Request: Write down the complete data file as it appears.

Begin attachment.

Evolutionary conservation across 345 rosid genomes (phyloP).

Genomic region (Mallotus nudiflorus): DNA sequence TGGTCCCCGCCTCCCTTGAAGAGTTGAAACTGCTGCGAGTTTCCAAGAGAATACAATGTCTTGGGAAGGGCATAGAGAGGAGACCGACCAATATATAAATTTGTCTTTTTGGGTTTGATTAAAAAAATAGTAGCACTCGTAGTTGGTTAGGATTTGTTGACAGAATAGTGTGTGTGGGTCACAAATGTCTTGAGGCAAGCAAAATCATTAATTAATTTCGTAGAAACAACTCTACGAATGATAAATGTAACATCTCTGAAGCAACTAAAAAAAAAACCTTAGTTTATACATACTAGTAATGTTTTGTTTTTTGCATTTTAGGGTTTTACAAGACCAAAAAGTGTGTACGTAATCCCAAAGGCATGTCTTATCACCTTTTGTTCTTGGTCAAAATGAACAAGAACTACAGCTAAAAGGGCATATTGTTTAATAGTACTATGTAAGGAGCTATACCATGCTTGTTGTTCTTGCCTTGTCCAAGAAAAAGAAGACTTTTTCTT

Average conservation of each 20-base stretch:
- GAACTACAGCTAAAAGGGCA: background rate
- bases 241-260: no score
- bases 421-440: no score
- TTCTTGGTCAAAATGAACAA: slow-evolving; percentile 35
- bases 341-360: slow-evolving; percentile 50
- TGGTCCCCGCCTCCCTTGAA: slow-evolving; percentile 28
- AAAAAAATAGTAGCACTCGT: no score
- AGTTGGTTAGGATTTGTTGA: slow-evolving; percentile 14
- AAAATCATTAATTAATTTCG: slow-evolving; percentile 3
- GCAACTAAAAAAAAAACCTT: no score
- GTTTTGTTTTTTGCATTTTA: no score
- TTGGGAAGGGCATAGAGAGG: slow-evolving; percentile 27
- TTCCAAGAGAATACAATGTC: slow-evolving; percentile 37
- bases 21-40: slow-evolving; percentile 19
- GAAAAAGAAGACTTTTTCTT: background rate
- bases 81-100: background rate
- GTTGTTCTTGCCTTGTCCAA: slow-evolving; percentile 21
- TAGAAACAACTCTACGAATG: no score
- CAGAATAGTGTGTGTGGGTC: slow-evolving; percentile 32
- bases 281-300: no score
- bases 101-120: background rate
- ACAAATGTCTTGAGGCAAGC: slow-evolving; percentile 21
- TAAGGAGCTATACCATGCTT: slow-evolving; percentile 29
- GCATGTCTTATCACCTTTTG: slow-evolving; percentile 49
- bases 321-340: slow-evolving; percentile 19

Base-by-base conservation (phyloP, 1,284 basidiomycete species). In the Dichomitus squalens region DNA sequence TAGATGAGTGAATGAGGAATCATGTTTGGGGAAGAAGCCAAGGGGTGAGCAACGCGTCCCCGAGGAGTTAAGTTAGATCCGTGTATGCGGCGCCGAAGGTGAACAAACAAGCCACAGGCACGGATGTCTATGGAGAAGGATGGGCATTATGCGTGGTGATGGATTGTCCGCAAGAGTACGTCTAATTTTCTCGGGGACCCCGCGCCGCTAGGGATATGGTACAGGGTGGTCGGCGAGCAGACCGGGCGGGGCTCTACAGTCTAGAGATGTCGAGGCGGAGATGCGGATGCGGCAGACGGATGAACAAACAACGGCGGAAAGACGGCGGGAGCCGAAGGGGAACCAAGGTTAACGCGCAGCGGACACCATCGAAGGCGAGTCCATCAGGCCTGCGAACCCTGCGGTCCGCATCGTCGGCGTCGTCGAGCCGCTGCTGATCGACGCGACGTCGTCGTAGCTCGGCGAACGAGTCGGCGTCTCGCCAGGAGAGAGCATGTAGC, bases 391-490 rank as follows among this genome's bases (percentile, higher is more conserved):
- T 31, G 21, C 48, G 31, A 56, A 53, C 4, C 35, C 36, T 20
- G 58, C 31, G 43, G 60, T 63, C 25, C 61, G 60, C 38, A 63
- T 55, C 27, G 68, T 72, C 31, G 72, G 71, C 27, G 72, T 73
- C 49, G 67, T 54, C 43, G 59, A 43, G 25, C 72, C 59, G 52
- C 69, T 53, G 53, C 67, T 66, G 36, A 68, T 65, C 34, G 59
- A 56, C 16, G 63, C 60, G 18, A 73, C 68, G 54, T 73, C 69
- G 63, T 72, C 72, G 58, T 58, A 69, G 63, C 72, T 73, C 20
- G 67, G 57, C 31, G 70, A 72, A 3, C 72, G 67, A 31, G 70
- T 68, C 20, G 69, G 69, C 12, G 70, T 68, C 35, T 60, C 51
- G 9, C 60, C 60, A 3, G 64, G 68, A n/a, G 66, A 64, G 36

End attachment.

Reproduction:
Evolutionary conservation across 345 rosid genomes (phyloP).

Genomic region (Mallotus nudiflorus): DNA sequence TGGTCCCCGCCTCCCTTGAAGAGTTGAAACTGCTGCGAGTTTCCAAGAGAATACAATGTCTTGGGAAGGGCATAGAGAGGAGACCGACCAATATATAAATTTGTCTTTTTGGGTTTGATTAAAAAAATAGTAGCACTCGTAGTTGGTTAGGATTTGTTGACAGAATAGTGTGTGTGGGTCACAAATGTCTTGAGGCAAGCAAAATCATTAATTAATTTCGTAGAAACAACTCTACGAATGATAAATGTAACATCTCTGAAGCAACTAAAAAAAAAACCTTAGTTTATACATACTAGTAATGTTTTGTTTTTTGCATTTTAGGGTTTTACAAGACCAAAAAGTGTGTACGTAATCCCAAAGGCATGTCTTATCACCTTTTGTTCTTGGTCAAAATGAACAAGAACTACAGCTAAAAGGGCATATTGTTTAATAGTACTATGTAAGGAGCTATACCATGCTTGTTGTTCTTGCCTTGTCCAAGAAAAAGAAGACTTTTTCTT

Average conservation of each 20-base stretch:
- GAACTACAGCTAAAAGGGCA: background rate
- bases 241-260: no score
- bases 421-440: no score
- TTCTTGGTCAAAATGAACAA: slow-evolving; percentile 35
- bases 341-360: slow-evolving; percentile 50
- TGGTCCCCGCCTCCCTTGAA: slow-evolving; percentile 28
- AAAAAAATAGTAGCACTCGT: no score
- AGTTGGTTAGGATTTGTTGA: slow-evolving; percentile 14
- AAAATCATTAATTAATTTCG: slow-evolving; percentile 3
- GCAACTAAAAAAAAAACCTT: no score
- GTTTTGTTTTTTGCATTTTA: no score
- TTGGGAAGGGCATAGAGAGG: slow-evolving; percentile 27
- TTCCAAGAGAATACAATGTC: slow-evolving; percentile 37
- bases 21-40: slow-evolving; percentile 19
- GAAAAAGAAGACTTTTTCTT: background rate
- bases 81-100: background rate
- GTTGTTCTTGCCTTGTCCAA: slow-evolving; percentile 21
- TAGAAACAACTCTACGAATG: no score
- CAGAATAGTGTGTGTGGGTC: slow-evolving; percentile 32
- bases 281-300: no score
- bases 101-120: background rate
- ACAAATGTCTTGAGGCAAGC: slow-evolving; percentile 21
- TAAGGAGCTATACCATGCTT: slow-evolving; percentile 29
- GCATGTCTTATCACCTTTTG: slow-evolving; percentile 49
- bases 321-340: slow-evolving; percentile 19

Base-by-base conservation (phyloP, 1,284 basidiomycete species). In the Dichomitus squalens region DNA sequence TAGATGAGTGAATGAGGAATCATGTTTGGGGAAGAAGCCAAGGGGTGAGCAACGCGTCCCCGAGGAGTTAAGTTAGATCCGTGTATGCGGCGCCGAAGGTGAACAAACAAGCCACAGGCACGGATGTCTATGGAGAAGGATGGGCATTATGCGTGGTGATGGATTGTCCGCAAGAGTACGTCTAATTTTCTCGGGGACCCCGCGCCGCTAGGGATATGGTACAGGGTGGTCGGCGAGCAGACCGGGCGGGGCTCTACAGTCTAGAGATGTCGAGGCGGAGATGCGGATGCGGCAGACGGATGAACAAACAACGGCGGAAAGACGGCGGGAGCCGAAGGGGAACCAAGGTTAACGCGCAGCGGACACCATCGAAGGCGAGTCCATCAGGCCTGCGAACCCTGCGGTCCGCATCGTCGGCGTCGTCGAGCCGCTGCTGATCGACGCGACGTCGTCGTAGCTCGGCGAACGAGTCGGCGTCTCGCCAGGAGAGAGCATGTAGC, bases 391-490 rank as follows among this genome's bases (percentile, higher is more conserved):
- T 31, G 21, C 48, G 31, A 56, A 53, C 4, C 35, C 36, T 20
- G 58, C 31, G 43, G 60, T 63, C 25, C 61, G 60, C 38, A 63
- T 55, C 27, G 68, T 72, C 31, G 72, G 71, C 27, G 72, T 73
- C 49, G 67, T 54, C 43, G 59, A 43, G 25, C 72, C 59, G 52
- C 69, T 53, G 53, C 67, T 66, G 36, A 68, T 65, C 34, G 59
- A 56, C 16, G 63, C 60, G 18, A 73, C 68, G 54, T 73, C 69
- G 63, T 72, C 72, G 58, T 58, A 69, G 63, C 72, T 73, C 20
- G 67, G 57, C 31, G 70, A 72, A 3, C 72, G 67, A 31, G 70
- T 68, C 20, G 69, G 69, C 12, G 70, T 68, C 35, T 60, C 51
- G 9, C 60, C 60, A 3, G 64, G 68, A n/a, G 66, A 64, G 36